Jim Carrey Backed Out of Reuniting with His ‘Batman Forever’ Director

In the mid-1990s, Jim Carrey could seemingly do no wrong. With the exception of the divisive response to 1996’s The Cable Guy — a film which has since developed a cult following — the actor couldn’t miss at the box office. He even helped 1995’s Batman Forever become the year’s biggest hit. But just a few years later, he backed out of starring in another movie from director Joel Schumacher. Here’s what happened.

Jim Carrey dressed in a green bodysuit as the Riddler from 'Batman Forever'
Jim Carrey dressed in a green bodysuit as the Riddler from ‘Batman Forever’ | Warner Bros. Pictures/Sunset Boulevard/Corbis

Jim Carrey starred in Joel Schumacher’s ‘Batman Forever’

When the 1990s started, Carrey was best known as a standout performer on Fox’s hit sketch comedy series In Living Color. But 1994 saw the actor become a bona fide movie star. In the same year, he headlined three box office hits: Ace Ventura: Pet Detective, The Mask, and Dumb and Dumber. So Hollywood knew the time was right to give Carrey an even greater chance at the spotlight.

In summer 1995, the actor starred opposite Val Kilmer, Tommy Lee Jones, and Nicole Kidman in the highly anticipated third Batman movie, Batman Forever. While the movie is divisive among fans today, it drew massive crowds, earning $337 million worldwide according to Box Office Mojo. Carrey’s turn as the Riddler remains a highlight, and his involvement certainly helped the franchise sustain the loss of Michael Keaton and Tim Burton.

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But he walked away from working on this 2002 thriller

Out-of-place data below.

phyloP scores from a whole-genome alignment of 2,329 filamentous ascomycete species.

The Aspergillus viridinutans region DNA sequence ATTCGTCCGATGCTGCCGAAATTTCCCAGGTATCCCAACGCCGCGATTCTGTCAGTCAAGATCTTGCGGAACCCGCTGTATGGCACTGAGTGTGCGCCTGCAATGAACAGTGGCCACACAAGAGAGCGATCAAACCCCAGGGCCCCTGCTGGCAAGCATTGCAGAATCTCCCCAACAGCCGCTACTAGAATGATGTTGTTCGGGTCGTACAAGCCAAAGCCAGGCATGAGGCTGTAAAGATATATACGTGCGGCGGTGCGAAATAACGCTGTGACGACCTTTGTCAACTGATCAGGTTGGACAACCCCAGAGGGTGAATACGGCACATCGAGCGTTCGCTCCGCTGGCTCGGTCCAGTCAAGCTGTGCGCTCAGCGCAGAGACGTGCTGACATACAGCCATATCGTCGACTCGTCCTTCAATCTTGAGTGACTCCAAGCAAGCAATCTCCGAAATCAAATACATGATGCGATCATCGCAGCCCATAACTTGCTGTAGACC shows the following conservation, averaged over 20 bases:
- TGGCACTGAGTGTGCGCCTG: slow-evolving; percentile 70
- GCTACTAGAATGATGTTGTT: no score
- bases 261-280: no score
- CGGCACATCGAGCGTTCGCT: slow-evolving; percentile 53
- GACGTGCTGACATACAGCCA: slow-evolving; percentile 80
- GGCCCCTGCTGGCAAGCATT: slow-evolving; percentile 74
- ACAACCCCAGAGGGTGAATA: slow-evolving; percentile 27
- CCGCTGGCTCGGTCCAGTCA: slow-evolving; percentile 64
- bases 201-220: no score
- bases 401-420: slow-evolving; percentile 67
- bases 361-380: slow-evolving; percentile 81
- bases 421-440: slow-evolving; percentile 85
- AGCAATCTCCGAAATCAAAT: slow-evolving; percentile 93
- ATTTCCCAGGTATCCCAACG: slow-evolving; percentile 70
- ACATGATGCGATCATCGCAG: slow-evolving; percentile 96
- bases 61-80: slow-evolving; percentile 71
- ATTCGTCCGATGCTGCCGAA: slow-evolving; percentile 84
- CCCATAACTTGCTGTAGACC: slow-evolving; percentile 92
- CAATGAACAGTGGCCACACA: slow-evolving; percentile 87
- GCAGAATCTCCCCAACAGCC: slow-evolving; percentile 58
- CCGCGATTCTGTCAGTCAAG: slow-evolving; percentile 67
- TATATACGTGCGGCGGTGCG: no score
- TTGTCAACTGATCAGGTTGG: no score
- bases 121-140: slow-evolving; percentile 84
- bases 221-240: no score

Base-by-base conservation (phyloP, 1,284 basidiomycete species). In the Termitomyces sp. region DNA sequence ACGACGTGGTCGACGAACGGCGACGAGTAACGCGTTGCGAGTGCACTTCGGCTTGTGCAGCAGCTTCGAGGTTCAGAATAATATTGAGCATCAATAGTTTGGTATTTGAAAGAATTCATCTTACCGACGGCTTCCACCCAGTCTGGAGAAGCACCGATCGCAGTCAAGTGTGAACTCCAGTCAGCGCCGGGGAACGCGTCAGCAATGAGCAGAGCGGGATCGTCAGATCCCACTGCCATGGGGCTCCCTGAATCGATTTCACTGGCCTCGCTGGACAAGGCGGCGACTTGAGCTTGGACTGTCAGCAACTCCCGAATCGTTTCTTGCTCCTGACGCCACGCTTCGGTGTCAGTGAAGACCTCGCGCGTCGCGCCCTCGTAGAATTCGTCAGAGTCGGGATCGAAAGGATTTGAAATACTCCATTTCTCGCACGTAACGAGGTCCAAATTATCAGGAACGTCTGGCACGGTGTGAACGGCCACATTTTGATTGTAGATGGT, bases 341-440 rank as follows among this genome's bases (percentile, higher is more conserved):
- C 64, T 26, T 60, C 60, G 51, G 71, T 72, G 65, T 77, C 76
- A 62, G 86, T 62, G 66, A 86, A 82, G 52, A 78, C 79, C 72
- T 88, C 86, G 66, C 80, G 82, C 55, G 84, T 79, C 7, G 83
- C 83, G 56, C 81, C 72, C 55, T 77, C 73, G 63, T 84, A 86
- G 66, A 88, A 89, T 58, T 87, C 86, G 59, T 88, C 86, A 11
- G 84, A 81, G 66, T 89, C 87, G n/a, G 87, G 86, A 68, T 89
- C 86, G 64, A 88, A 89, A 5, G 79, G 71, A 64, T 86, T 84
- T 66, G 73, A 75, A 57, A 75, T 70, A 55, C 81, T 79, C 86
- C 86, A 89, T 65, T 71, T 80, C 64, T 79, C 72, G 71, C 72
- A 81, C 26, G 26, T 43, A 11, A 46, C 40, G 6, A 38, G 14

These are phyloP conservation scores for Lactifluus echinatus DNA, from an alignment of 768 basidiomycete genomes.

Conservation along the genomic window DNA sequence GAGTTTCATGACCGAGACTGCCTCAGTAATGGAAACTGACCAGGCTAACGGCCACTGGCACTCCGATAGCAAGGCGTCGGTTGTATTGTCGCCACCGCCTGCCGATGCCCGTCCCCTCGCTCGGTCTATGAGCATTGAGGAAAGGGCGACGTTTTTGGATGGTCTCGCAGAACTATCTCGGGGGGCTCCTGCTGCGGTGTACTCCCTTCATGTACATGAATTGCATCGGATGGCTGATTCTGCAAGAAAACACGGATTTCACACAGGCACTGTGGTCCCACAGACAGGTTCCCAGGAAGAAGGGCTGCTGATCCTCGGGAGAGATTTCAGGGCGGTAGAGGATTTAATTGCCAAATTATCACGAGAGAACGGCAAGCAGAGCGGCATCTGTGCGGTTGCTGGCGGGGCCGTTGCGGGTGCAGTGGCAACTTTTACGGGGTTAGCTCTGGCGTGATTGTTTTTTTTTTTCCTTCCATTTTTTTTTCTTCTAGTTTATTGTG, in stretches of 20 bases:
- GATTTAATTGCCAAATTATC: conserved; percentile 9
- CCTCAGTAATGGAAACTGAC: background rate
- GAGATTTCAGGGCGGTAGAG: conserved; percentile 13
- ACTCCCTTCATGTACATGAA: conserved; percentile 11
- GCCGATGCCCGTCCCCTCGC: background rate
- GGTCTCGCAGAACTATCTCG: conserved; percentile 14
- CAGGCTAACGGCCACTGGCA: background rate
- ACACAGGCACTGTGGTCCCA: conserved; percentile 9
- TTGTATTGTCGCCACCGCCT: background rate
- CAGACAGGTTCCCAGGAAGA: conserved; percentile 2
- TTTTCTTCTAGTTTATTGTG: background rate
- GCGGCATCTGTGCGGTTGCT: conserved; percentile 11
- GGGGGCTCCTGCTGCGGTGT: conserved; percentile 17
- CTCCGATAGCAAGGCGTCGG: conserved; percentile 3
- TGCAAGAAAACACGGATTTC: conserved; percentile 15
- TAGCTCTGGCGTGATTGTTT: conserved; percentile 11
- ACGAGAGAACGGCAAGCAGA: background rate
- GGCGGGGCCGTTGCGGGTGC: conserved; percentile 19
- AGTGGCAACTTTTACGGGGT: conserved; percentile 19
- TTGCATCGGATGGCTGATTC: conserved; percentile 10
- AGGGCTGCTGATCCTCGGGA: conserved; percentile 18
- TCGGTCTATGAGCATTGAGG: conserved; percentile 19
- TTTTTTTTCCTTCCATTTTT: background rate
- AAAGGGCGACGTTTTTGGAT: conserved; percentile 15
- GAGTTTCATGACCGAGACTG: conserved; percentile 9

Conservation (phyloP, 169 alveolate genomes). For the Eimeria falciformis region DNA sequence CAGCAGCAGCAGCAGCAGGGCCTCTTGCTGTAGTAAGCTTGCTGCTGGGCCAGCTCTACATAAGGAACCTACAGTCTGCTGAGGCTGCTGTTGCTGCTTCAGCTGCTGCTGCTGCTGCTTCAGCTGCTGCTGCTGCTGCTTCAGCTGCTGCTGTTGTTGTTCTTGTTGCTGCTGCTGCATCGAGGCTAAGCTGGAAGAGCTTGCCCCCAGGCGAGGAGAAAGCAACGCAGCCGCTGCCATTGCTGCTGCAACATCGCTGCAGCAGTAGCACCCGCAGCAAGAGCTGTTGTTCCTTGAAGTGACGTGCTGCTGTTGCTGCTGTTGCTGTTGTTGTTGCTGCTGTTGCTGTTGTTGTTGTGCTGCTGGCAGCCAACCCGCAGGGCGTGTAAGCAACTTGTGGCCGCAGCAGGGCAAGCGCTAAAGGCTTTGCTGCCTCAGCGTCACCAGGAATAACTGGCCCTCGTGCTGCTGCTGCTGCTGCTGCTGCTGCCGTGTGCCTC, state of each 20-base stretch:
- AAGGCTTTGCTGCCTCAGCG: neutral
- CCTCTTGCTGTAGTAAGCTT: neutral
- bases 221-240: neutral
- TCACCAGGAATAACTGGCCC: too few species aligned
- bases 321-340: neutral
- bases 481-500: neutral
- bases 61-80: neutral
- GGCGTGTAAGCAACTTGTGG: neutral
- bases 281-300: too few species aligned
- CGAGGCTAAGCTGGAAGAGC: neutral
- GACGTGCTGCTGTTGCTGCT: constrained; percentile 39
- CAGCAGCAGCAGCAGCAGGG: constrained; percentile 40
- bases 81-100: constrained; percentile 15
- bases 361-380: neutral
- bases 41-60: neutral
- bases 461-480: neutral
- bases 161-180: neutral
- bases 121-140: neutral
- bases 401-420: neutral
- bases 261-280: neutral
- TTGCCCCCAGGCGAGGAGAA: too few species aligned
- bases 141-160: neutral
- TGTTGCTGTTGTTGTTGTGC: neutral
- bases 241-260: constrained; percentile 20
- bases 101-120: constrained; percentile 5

After the success of Batman Forever, Schumacher stayed on to direct the 1997 follow-up, Batman & Robin. And a few years later, the filmmaker had planned to reteam with Carrey for his 2002 thriller Phone Booth. The movie centers on a publicist whose lies catch up with him when he answers a phone only to find his life at risk. According to Vulture, Carrey was lined up to star but backed out just before filming was set to begin.

“We were going to shoot it that summer and he was fitted for the suit. But I got a call from Jim one night and told me he had cold feet. He really didn’t feel comfortable with it. Actors never give up their role. If an actor gives up a part then it’s not right for them.”

To be fair, Carrey had just finished up two very exhausting roles. In Man on the Moon, the actor endured a mental and emotional transformation into late comedian Andy Kaufman. And he contended with a wildly intense make-up and costume situation on How the Grinch Stole Christmas. So one can hardly blame him for avoiding the dark themes of Phone Booth in favor of the Frank Capra-esque drama The Majestic.

Jim Carrey and Joel Schumacher reunited a few years later

Indeed, Carrey‘s refusal to star in Phone Booth was nothing personal toward Schumacher. In fact, the actor and director did find a project to work on together. And it was in keeping with the dark tone of their missed opportunity of making Phone Booth together.

In Schumacher’s 2007 psychological thriller The Number 23, the actor plays a man who develops an obsession with the titular numeral and a mysterious book that mirrors his life. While only a modest success, The Number 23 did give Carrey the opportunity to explore his acting range. And it finally saw him reunite with Schumacher.

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